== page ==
- PM Mustafa al-Kadhemi called on the protesters to “immediately withdraw” from the heavily fortified Green Zone.
- Police fired barrages of tear gas in a bid to stop the protesters.
- State new agency says that protesters had “entered the parliament building”.
BAGHDAD: Supporters of powerful Iraqi cleric Moqtada Sadr on Wednesday danced and sang after storming parliament in the capital’s high-security Green Zone, in protest at a rival bloc’s nomination for prime minister.
Prime Minister Mustafa al-Kadhemi called on the protesters to “immediately withdraw” from the heavily fortified Green Zone, which is home to both government buildings and diplomatic missions.
The protests are the latest challenge for oil-rich Iraq, which remains mired in a political and a socioeconomic crisis despite elevated global energy prices.
Sadr’s bloc emerged from elections in October as the biggest parliamentary faction, but was still far short of a majority and, nine months on, deadlock persists over the establishment of a new government.
Police fired barrages of tear gas in a bid to stop the protesters.
But state new agency INA said that protesters had “entered the parliament building”, while Iraqi television showed crowds wandering around the building, waving national flags and cheering.
Kadhemi warned in a statement that security forces would ensure “the protection of state institutions and foreign missions, and prevent any harm to security and order”.
Pro-Sadr officials went to persuade protesters to leave, an interior ministry official said.
An AFP correspondent in the Green Zone had earlier seen protesters carrying a fellow demonstrator who had been hurt.
Sadr’s bloc won 73 seats in last year’s election, making it the largest faction in the 329-seat parliament. But since the vote, talks to form a new government have stalled.
The protesters oppose the candidacy of Mohammed al-Sudani, a former minister and ex-provincial governor, who is the pro-Iran Coordination Framework’s pick for premier.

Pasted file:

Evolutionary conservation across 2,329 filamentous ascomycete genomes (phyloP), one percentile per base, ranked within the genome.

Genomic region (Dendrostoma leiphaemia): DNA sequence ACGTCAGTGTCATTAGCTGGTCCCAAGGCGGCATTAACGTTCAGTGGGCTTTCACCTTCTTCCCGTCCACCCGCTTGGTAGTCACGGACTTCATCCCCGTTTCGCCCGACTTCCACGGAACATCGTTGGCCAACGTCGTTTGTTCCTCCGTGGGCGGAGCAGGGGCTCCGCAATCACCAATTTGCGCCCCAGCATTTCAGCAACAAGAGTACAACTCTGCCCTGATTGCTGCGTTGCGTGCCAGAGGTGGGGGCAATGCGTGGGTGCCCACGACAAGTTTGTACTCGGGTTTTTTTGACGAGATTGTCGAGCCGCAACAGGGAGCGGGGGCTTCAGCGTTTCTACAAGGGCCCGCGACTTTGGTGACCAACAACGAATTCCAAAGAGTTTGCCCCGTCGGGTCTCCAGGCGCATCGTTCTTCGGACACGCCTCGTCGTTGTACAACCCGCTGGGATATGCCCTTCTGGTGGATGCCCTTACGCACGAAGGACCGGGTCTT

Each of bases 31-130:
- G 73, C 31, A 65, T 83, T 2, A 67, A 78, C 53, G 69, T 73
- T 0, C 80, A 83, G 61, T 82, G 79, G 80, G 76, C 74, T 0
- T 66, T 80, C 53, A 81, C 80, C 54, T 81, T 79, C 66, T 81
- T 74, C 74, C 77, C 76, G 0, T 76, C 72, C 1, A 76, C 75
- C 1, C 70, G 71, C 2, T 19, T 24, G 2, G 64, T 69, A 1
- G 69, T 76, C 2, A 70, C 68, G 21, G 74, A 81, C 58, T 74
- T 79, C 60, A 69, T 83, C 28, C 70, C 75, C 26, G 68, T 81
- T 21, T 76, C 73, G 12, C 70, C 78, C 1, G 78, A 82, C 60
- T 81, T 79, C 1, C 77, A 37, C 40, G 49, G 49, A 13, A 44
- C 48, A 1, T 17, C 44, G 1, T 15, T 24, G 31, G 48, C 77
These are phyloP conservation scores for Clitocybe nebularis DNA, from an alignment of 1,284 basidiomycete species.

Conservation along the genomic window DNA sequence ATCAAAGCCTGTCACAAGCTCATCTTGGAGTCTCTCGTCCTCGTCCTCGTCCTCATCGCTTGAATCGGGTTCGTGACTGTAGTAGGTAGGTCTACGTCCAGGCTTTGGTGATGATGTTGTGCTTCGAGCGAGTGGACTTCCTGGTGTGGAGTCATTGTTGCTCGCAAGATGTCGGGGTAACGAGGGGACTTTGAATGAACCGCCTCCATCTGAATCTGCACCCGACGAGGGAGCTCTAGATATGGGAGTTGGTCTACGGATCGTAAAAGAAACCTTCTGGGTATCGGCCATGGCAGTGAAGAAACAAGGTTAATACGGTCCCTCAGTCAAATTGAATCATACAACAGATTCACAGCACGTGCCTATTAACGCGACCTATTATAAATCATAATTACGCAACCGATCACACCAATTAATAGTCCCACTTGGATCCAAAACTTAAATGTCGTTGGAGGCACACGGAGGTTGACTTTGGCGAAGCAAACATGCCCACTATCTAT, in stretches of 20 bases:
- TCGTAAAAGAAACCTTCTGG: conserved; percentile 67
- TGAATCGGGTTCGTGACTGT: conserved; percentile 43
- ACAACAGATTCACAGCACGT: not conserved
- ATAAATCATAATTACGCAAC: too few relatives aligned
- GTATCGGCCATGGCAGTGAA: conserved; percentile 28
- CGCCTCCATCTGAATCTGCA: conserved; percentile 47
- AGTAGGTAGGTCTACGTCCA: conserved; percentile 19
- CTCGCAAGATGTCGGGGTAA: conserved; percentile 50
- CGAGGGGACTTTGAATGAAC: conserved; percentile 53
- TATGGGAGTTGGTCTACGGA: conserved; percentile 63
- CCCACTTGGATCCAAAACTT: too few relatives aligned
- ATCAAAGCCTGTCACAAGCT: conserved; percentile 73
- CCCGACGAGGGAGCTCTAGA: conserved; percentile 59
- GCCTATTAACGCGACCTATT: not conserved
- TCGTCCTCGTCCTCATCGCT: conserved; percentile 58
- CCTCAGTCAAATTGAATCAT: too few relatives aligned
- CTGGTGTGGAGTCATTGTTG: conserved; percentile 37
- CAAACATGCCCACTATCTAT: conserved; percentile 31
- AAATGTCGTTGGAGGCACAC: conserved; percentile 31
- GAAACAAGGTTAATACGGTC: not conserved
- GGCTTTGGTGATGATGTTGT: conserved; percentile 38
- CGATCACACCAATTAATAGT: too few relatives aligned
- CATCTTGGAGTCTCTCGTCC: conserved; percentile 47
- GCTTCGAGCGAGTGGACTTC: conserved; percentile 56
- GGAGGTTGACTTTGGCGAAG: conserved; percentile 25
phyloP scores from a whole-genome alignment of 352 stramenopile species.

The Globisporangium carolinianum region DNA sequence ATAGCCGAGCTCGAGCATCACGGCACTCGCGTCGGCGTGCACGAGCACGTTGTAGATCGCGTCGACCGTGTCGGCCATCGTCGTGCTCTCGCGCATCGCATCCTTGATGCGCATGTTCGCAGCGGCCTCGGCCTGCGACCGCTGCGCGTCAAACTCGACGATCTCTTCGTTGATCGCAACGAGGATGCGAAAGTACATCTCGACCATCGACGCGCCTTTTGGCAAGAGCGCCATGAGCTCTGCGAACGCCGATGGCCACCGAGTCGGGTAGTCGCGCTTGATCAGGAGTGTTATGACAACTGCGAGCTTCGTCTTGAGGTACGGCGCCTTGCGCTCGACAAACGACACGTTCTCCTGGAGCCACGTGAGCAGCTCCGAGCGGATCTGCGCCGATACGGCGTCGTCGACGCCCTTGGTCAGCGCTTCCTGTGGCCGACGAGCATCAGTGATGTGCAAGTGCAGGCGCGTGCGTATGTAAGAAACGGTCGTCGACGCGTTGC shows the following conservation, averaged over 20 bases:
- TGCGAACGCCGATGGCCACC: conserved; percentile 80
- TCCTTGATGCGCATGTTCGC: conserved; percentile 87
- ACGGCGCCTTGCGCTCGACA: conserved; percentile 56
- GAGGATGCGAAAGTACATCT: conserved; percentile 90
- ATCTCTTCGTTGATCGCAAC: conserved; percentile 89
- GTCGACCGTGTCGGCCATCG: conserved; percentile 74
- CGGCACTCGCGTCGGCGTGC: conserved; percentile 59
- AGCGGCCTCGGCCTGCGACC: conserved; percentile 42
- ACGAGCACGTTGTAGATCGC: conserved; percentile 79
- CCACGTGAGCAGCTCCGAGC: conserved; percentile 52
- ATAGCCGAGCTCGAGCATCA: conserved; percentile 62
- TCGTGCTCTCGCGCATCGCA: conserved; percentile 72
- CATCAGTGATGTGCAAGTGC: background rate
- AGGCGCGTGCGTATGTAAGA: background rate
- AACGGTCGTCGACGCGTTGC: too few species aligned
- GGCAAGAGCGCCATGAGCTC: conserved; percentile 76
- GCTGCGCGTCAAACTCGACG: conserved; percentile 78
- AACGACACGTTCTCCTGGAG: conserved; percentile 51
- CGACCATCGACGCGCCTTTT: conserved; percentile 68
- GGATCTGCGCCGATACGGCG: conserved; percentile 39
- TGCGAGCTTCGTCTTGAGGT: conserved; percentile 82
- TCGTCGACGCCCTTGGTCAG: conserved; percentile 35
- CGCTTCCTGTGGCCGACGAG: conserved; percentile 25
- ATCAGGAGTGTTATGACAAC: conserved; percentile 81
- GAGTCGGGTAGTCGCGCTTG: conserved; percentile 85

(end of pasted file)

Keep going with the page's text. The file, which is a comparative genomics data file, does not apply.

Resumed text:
The Coordination Framework draws lawmakers from former premier Nuri al-Maliki’s party and the pro-Iran Fatah Alliance, the political arm of former paramilitary group Hashed al-Shaabi.
“I am against the corrupt officials who are in power,” said protester Mohamed Ali, a 41-year-old day labourer. “I am against Sudani’s candidacy, because he is corrupt.”
Iraq was plunged deeper into political crisis last month when Sadr’s bloc quit en masse.
Sadr had initially supported the idea of a “majority government” which would have sent his adversaries from the Coordination Framework into Opposition.
The former militia leader then surprised many by compelling his lawmakers to resign, a move seen as seeking to pressure his rivals to fast-track the establishment of a government.
Sixty-four new lawmakers were sworn in later in June, making the pro-Iran bloc the largest in parliament.
Earlier this month, hundreds of thousands of people loyal to Sadr attended a Friday prayer service in Baghdad, in a display of political might.
The huge turnout came despite scorching heat and the cleric not being there in person — an indication of his status as a political heavyweight, as well as a key religious authority.
The mercurial cleric’s sermon took aim at rivals from other factions.
“We are at a difficult… crossroads in the formation of the government, entrusted to some we do not trust,” Sadr said in the speech on July 15, read out by Sheikh Mahmud al-Jayashi.
Some factions have shown they are “not up to the task”, he added.
Sadr’s sermon took particular aim at the Hashed al-Shaabi, which has been integrated into the army, but is seen by many Iraqis as an Iranian proxy.
Hashed supporters last year protested near the Green Zone, demonstrating against what they said was vote “fraud”.